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What the Bible says about Profaning the Sabbath
(From Forerunner Commentary)

Genesis 2:3

"Sanctified" in Genesis 2:3 and "holy" in Exodus 20:8 are the same word in Hebrew though in different tenses. In Genesis 2, God makes the seventh day holy; in Exodus 20, He commands us to keep holy what He has already made holy. A holy God is required to make holy time, and He made no time holy other than His Sabbaths. God can make man holy, but man cannot confer holiness to the degree God does. Any other day of worship has a mere manmade holiness and is not holy as God's Sabbaths are holy. The Sabbath, then, is worthy of respect, deference, even devotion not given to other periods of time. It is set apart for sacred use because it derives from God.

The underlying implication of the usage of "holy" is difference. The verbal root literally means "to cut," "to cut out," "to separate from," or it can imply "to make a cut above," thus "to make special." A holy thing is an object that is different from that to which it is compared. In this case, the other six days are common and are given to the use and pursuit of the common, ordinary activities of life. Practically, it means that when the Sabbath arrives, we should stop doing and avoid the mundane things that make or promote turning the Sabbath into an ordinary day.

Exodus 3:1-5 provides a clear illustration of what the word "holy" implies:

Now Moses . . . came to Horeb, the mountain of God. And the Angel of the LORD appeared to him in a flame of fire from the midst of a bush. So he looked, and behold, the bush was burning with fire, but the bush was not consumed. Then Moses said, "I will now turn aside and see this great sight, why the bush does not burn." So when the LORD saw that he turned aside to look, God called to him from the midst of the bush and said, "Moses, Moses!" And he said, "Here I am." Then He said, "Do not draw near this place. Take your sandals off your feet, for the place where you stand is holy ground."

The principle shown here is what makes the Sabbath holy, different. Because God was present, Moses had to treat the ground differently, with a respect or a deference that he would not give to ordinary ground. For the called of God, this difference, this holiness, is a spiritual thing; it is not physically discerned.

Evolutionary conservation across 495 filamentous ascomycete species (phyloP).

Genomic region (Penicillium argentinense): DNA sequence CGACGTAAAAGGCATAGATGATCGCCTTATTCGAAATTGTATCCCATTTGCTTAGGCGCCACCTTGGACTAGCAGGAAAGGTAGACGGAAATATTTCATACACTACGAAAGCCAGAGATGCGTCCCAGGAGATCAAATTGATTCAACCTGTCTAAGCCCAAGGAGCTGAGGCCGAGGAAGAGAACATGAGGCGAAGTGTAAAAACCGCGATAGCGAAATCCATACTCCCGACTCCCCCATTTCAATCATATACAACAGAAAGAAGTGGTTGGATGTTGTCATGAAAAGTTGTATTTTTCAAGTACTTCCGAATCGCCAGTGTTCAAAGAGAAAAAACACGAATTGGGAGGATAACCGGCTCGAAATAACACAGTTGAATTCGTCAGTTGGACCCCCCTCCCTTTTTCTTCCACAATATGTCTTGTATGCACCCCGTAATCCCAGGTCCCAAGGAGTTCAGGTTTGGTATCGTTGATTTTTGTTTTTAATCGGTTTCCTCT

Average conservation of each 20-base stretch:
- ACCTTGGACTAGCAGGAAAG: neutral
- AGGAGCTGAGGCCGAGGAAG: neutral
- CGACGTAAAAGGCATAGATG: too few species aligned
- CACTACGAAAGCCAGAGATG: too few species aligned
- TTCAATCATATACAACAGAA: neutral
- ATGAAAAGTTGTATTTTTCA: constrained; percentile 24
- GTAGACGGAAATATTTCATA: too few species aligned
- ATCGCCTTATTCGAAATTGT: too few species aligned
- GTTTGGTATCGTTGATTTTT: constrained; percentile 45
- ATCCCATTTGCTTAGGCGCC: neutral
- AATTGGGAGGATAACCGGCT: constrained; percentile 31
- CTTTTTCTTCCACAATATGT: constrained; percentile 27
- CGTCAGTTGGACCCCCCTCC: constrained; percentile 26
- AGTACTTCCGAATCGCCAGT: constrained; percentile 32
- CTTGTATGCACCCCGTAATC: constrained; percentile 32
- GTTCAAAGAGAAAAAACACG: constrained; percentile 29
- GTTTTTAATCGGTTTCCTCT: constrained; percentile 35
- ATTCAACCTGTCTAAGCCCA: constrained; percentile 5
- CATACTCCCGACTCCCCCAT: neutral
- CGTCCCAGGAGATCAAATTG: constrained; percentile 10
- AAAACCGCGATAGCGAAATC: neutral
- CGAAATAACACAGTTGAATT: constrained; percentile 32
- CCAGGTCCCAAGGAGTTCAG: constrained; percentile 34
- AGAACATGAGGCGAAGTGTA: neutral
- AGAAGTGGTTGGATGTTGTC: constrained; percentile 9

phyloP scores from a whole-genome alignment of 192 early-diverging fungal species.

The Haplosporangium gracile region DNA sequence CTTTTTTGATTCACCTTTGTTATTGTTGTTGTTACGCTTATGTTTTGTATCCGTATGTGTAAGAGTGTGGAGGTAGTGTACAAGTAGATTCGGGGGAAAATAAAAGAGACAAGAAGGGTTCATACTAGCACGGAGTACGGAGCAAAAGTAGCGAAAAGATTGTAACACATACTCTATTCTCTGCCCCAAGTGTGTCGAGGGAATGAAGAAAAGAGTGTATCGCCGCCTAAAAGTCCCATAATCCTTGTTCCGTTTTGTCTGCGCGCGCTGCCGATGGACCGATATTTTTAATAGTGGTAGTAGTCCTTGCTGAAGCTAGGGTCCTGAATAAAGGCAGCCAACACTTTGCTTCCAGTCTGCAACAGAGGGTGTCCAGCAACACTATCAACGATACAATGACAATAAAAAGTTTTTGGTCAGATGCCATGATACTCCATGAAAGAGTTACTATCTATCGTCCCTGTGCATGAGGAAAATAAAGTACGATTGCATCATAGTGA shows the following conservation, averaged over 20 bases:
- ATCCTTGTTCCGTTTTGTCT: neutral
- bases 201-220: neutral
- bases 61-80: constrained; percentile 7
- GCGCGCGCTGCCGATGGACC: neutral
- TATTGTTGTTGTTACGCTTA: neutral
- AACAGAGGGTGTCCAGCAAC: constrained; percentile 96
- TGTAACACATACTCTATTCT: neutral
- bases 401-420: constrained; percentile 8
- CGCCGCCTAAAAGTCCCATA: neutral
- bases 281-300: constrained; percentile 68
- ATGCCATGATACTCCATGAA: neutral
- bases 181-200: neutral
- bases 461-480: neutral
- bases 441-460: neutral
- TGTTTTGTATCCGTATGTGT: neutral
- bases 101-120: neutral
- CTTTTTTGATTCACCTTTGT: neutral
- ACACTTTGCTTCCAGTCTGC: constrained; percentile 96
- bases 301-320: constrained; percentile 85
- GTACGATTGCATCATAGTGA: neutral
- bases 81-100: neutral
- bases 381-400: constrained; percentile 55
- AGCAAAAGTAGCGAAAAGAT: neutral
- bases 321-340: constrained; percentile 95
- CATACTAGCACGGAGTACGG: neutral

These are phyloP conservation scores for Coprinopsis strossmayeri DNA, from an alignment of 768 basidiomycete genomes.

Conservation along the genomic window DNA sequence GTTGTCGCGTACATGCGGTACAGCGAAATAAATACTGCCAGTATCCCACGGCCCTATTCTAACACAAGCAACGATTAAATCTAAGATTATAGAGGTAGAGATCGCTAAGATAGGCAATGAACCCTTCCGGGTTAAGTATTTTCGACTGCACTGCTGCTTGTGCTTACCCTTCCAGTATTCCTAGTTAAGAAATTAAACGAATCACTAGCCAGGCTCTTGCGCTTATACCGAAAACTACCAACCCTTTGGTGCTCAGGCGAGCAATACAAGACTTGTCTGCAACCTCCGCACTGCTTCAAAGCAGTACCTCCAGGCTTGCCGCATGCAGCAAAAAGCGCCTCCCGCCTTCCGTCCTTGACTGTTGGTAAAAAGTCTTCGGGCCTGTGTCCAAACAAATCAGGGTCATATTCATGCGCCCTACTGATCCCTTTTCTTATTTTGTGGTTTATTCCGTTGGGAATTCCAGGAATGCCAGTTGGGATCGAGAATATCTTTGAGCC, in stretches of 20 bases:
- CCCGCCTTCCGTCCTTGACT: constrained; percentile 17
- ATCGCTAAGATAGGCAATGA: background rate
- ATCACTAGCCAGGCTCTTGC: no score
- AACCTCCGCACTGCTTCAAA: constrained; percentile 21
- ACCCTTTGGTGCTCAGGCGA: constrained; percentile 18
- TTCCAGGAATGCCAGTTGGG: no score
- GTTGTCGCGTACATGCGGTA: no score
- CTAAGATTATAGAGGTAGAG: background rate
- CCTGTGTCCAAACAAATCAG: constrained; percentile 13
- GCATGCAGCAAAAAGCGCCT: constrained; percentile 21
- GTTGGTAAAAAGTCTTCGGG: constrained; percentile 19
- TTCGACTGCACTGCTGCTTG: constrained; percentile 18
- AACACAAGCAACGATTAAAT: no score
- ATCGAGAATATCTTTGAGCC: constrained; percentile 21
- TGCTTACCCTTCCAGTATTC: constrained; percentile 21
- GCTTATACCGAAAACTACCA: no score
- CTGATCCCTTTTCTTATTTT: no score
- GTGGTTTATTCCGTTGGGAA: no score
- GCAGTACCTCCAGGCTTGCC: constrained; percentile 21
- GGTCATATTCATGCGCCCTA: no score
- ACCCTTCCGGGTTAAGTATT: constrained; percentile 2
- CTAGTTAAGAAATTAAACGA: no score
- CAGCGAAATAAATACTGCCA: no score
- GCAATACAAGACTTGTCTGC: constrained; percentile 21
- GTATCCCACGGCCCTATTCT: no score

Notice that, even though Moses was aware that there was something unusual about what He was observing, God had to tell him that he stood on holy ground. It is a spiritual state that cannot be physically discerned. As for the Sabbath, God puts His presence into the day for the sake of His people and His spiritual creation.

Consider the scenario Amos 3:3 presents: "Can two walk together, unless they are agreed?" If we want to be in God's presence in this special way and in agreement with Him, no other day will do. God has an appointment with us to meet with Him on a specific day, on Sabbath time. It is time, different from other time, just as an appointment time with a dentist is different from other time in one's life, as well as from another person's scheduled time.

John W. Ritenbaugh
The Fourth Commandment

Isaiah 56:1-7

Notice the context here: "My salvation is near." This is an end-time prophecy, for our day and age. What He is talking about here actually began with the ministry of Jesus Christ. We have not reached its peak by any means, but it began when Jesus Christ began to turn to the Gentiles. It was a signal that He was moving away from Israel, and something new was beginning.

The "foreigners" here are Gentiles who are becoming part of the church of God. God was dealing with Israel primarily, and certainly Gentiles and foreigners were permitted to be a part of Israel. But this is signaling something that is far bigger than that! This is signaling something that involves worldwide activities.